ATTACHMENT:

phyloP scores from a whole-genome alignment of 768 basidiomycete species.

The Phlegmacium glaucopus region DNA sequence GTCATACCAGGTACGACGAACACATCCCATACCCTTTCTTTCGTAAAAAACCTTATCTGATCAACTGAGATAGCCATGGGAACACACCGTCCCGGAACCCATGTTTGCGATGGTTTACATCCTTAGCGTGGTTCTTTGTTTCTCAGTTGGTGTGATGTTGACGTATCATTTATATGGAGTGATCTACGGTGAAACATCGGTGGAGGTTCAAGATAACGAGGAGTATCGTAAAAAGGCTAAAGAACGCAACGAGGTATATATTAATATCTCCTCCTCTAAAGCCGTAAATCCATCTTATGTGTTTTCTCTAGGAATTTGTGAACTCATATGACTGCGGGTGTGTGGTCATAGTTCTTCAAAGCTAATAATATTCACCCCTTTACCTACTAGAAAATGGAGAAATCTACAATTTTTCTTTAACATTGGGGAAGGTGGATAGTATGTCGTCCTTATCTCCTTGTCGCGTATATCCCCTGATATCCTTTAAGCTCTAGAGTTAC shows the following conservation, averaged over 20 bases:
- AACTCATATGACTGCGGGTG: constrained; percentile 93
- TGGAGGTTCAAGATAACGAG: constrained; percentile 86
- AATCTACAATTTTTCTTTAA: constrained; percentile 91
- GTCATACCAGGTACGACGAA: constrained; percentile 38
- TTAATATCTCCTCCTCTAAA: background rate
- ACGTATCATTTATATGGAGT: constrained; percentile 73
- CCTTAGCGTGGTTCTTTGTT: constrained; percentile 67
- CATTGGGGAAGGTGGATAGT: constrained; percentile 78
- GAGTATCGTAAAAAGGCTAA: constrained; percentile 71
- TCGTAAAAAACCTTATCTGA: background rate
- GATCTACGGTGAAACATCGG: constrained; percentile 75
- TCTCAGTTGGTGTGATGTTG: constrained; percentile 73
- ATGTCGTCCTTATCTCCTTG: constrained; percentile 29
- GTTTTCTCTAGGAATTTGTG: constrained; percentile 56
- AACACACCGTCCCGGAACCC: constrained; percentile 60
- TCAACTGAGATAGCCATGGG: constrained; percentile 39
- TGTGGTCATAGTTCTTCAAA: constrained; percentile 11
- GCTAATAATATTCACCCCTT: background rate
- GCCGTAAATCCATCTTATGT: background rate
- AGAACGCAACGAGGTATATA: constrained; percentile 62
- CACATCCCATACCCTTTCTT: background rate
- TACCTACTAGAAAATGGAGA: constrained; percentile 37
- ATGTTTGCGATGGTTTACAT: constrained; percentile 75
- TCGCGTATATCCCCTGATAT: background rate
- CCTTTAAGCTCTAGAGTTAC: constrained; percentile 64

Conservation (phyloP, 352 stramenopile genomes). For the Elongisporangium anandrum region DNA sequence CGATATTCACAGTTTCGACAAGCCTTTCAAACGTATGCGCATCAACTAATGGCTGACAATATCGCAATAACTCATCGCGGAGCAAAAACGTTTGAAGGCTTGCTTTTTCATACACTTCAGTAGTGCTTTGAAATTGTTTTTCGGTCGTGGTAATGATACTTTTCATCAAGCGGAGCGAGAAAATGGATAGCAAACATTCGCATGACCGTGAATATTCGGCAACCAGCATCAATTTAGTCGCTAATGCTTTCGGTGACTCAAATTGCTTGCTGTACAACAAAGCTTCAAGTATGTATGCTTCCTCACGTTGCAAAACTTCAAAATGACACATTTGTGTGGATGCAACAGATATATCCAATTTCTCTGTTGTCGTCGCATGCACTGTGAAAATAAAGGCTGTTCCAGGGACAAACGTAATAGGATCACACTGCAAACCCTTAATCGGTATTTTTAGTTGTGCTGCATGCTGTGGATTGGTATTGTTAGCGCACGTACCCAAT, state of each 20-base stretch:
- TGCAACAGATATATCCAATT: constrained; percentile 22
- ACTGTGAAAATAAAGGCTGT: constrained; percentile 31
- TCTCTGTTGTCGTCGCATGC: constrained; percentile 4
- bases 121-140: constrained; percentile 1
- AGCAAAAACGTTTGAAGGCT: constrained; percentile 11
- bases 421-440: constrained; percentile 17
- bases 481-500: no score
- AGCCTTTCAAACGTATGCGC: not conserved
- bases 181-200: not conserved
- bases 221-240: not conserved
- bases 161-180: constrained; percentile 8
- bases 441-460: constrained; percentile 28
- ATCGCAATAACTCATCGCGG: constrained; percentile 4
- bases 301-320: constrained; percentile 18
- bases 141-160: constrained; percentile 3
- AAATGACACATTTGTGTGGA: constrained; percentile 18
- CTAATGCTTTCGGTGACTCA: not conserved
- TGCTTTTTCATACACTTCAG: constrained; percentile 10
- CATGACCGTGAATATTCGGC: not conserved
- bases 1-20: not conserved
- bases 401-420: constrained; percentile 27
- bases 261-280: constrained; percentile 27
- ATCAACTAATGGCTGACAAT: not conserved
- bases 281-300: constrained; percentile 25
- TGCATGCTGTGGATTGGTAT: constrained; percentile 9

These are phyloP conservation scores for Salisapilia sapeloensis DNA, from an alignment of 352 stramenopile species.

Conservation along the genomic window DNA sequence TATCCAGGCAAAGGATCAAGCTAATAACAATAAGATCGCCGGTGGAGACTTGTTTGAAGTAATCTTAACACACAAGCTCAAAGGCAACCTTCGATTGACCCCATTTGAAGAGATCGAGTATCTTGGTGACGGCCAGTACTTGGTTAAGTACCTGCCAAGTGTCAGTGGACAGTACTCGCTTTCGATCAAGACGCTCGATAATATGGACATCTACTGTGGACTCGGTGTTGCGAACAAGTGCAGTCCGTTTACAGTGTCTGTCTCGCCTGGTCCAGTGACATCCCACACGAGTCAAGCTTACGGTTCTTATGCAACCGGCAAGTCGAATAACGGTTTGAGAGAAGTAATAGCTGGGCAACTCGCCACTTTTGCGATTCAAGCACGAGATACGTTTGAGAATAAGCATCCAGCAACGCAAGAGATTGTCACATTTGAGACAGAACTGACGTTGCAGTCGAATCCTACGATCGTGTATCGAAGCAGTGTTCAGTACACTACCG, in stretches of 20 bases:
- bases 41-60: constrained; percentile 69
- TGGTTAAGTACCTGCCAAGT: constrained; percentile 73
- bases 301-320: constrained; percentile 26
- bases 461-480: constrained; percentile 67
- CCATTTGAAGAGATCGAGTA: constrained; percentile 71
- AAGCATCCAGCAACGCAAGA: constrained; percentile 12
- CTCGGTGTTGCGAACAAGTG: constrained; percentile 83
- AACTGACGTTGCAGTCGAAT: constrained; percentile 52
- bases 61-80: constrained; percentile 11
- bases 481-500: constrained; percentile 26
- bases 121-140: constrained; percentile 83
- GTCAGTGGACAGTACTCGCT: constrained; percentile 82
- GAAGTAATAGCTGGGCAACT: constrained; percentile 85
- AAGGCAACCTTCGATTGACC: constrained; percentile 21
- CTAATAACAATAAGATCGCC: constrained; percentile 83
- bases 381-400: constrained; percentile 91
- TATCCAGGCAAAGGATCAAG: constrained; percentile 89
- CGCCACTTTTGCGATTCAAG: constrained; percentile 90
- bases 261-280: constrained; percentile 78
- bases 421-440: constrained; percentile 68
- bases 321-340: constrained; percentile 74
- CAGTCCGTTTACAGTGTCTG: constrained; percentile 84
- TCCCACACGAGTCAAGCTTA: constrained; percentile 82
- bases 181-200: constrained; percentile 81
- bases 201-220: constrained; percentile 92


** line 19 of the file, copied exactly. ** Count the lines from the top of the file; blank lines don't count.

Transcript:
- TGTGGTCATAGTTCTTCAAA: constrained; percentile 11